June 19th, 2017
Cornucopia’s Take: Solo vegetable farming is a dicey business, big growers have made it more difficult to find buyers, and the Amish lifestyle cultivates separation from the world, making internet advertising and timely phone calls impossible. Against these odds, a group of Amish farmers sell designer produce to restaurateurs in Washington, DC.
How a small Amish farm co-op came to supply D.C.’s top restaurants
The Washington Post
by Scott Rodd
With a crop of curly brown hair that folds under his fraying straw hat, Emanuel Stoltzfus stands beside a split-rail fence at the edge of his Pennsylvania farm and watches a heavy fog scuttle across distant hilltops.
“I was itching to get my fingers in the dirt,” says Stoltzfus, 41, who lives in Doylesburg. “So I grew some winter squash.”
That was 10 years ago. His start with Path Valley Farms — a co-op that connects many of the Amish farmers in Franklin County — was intuitive and unceremonious. He harvested that squash and took it to the co-op’s loading dock, where produce is gathered, sorted and boxed for deliveries.
Before joining the co-op, Stoltzfus picked up work hours at a nearby pallet factory. Other farmers used to bounce between carpentry and construction jobs. But as Path Valley Farms grew over the past decade, the co-op has become a lifeline for this Amish community. Farming has re-emerged as a sustainable venture, which, according to Stoltzfus (now the co-op’s president), helps preserve a central pillar of Amish culture: “Families can work together.” Read Full Article »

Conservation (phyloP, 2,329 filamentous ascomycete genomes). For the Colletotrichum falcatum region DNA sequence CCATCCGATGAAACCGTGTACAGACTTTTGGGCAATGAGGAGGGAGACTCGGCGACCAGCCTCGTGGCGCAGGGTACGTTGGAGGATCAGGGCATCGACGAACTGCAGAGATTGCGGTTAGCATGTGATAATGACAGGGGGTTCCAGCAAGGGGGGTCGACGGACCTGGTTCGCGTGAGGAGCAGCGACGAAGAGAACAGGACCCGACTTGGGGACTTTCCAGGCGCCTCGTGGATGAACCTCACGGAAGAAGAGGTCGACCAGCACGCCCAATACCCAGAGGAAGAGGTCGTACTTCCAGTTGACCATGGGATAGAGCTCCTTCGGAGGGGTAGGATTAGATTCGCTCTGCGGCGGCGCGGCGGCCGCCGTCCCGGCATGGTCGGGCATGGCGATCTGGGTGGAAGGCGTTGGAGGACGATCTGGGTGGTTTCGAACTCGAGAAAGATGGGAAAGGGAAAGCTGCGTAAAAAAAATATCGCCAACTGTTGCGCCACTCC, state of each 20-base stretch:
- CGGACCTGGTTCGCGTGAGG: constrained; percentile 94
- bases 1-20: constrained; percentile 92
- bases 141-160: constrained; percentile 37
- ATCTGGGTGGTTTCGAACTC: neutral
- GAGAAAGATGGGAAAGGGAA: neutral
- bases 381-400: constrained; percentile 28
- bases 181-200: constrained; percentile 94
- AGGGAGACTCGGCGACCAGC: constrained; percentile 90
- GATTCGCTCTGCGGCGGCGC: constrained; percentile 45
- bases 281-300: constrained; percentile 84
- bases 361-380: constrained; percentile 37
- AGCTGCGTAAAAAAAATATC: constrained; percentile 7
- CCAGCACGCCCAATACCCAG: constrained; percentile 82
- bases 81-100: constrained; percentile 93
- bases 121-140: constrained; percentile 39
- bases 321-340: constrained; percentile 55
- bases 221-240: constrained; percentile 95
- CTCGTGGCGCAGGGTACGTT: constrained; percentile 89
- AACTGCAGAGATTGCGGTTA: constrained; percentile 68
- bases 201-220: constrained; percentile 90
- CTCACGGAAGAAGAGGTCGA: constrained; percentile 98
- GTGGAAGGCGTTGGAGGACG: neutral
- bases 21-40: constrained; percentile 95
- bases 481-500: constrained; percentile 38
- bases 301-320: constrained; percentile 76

June 16th, 2017
Cornucopia’s Take: It is unknown what the implications will be of this purchase. It could help make organic food more widely available, or it could place other retailers, including co-op grocers, at a competitive disadvantage. There are serious unanswered questions. Interestingly, the owner of the Washington Post (Jeff Bezos) owns Amazon, and the Washington Post has been running a series of highly critical stories of failings in the organic community and management of the USDA’s National Organic Program.
Amazon to Acquire Whole Foods for $13.7 Billion
by Nick Turner, Selina Wang, and Spencer Soper
Amazon.com Inc. will acquire Whole Foods Market Inc. for $13.7 billion, a bombshell of a deal that catapults the e-commerce giant into hundreds of physical stores and fulfills a long-held goal of selling more groceries.
Amazon agreed to pay $42 a share in cash for the organic-food chain, including debt, a roughly 27 percent premium to the stock price at Thursday’s close. John Mackey, Whole Foods’ outspoken co-founder, will continue to run the business — a victory after a fight with activist investor Jana Partners that threatened to drive him from power.
The deal sends shockwaves across both the online and brick-and-mortar industries. Grocery chains plunged on Friday — Wal-Mart Stores Inc. fell as much as 7.1 percent, while Kroger Co. tumbled 17 percent — as investors worried that woes will mount in the increasingly cutthroat industry. Amazon and Whole Foods weren’t always seen as obvious partners, but Mackey has been under pressure to find an acquirer after Jana disclosed a more than 8 percent stake and began pushing for a buyout. That prodding irked Mackey, who has referred to Whole Foods as his “baby” and to Jana as “greedy bastards.” Read Full Article »